Longevity: “You and Your Pet Bird” by David Alderton states that Pionus live an average of 25 years. Pionus can live to be over 40 and often they live only 3 or 10 years due to accidents and poor nutrition.
Pionus parrots are generally gentle and loving in nature and make devoted family pets. They share the sweet and fun disposition of their related cousins. They are generally easy-going and intelligent. These personal qualities make them suitable candidates for first-time bird owners. These birds are also excellent choices for apartment dwellers, due to their easy mainteannce and calm personality.
Pet owners generally describe them as inquisitive and sociable parrots that can easily be tamed. They are less apt to bite than other parrots.
Even though they are not known for their talking abilities, with a little bit of training, some may learn to mimic (although not all learn to talk!).
They enjoy frequent baths as this helps to keep their plumage in good condition.
Even though a medium-sized parrot cage is acceptable for a pionus, larger size cages will allow them to move about more freely and provide more space for toys. These playful birds do need toys to keep them entertained. They seem to be particularly fond of swings.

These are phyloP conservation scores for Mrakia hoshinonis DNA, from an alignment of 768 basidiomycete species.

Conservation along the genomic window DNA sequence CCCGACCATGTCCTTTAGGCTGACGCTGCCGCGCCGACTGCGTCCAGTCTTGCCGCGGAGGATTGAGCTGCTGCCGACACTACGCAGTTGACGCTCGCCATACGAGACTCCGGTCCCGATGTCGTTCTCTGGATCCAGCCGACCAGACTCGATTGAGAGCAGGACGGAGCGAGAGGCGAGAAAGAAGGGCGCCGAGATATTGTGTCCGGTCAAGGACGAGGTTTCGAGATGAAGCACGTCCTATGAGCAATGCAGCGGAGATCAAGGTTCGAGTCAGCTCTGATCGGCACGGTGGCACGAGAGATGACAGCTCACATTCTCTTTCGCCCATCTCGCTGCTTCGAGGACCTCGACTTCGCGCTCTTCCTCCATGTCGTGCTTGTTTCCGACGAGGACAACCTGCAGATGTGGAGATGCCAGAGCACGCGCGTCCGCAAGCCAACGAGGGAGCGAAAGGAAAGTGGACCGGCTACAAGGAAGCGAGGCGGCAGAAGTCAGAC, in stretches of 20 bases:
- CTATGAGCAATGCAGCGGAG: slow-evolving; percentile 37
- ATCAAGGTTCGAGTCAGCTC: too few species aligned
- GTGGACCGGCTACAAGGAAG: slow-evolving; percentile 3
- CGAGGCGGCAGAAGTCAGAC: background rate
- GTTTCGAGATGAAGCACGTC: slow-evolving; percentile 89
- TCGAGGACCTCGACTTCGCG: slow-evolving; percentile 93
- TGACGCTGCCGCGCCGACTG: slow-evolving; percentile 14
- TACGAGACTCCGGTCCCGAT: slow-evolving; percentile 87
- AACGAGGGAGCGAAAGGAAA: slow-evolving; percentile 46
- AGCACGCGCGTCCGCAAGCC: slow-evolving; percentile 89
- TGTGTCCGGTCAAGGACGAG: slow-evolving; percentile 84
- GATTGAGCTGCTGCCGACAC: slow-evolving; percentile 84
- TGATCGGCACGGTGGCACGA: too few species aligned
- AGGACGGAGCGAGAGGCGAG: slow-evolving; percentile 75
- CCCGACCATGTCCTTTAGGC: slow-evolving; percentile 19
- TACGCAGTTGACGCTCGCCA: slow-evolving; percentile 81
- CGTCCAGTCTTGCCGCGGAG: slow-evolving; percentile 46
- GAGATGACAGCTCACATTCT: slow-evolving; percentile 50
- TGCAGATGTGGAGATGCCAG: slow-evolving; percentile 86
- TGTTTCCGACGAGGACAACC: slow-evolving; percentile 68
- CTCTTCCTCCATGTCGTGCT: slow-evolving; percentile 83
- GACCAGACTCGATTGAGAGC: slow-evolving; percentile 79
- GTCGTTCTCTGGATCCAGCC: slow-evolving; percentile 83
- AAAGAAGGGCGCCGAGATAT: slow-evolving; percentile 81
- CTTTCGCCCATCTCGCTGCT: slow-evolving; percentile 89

The Pionus parrots thrive on attention – however, some of them, particularly males, may bond with one person and aggressively defend that person from perceived dangers, including other family members.
These birds are active by nature and may become overweight if closely confined. Even though these parrots are less noisy birds than other parrots, they do make light, high-pitched squeaking calls that might irritate those who are sensitive to noise.
Caring for Your Pionus:
The Pionus is a very active parrot and needs the largest space that your home can accommodate — ideally, this parrot should be able to fly from perch to perch, especially so if the pionus is kept in the cage most of the day. This being said, however roomy the cage, every bird should be allowed to be out of the cage for a minimum of three hours each day. Many birds can spend a good deal of their time on a play pen or parrot perch. As they are not strong chewers, durable cage construction is not as critical as it would be for the largest species of parrots. They are technically inclined and learn to open locks pretty quickly and locks or escape-proof latches may be recommended.
When setting up your pionus, please visit this website: How to Keep Your Pet Parrot Happy and Healthy for ideas and recommendations.
By Avianweb (Sibylle Johnson, Admin) / contributing author: CTE Partridge
Training and Behavioral Guidance:
Once they have learned a behavior such as stepping up they are very obedient and will remain steady in their training.
- Web Resources: I put together web resources for you to help you understand your pet bird and properly direct him. Please visit the following website to learn more about parrot behavior and training.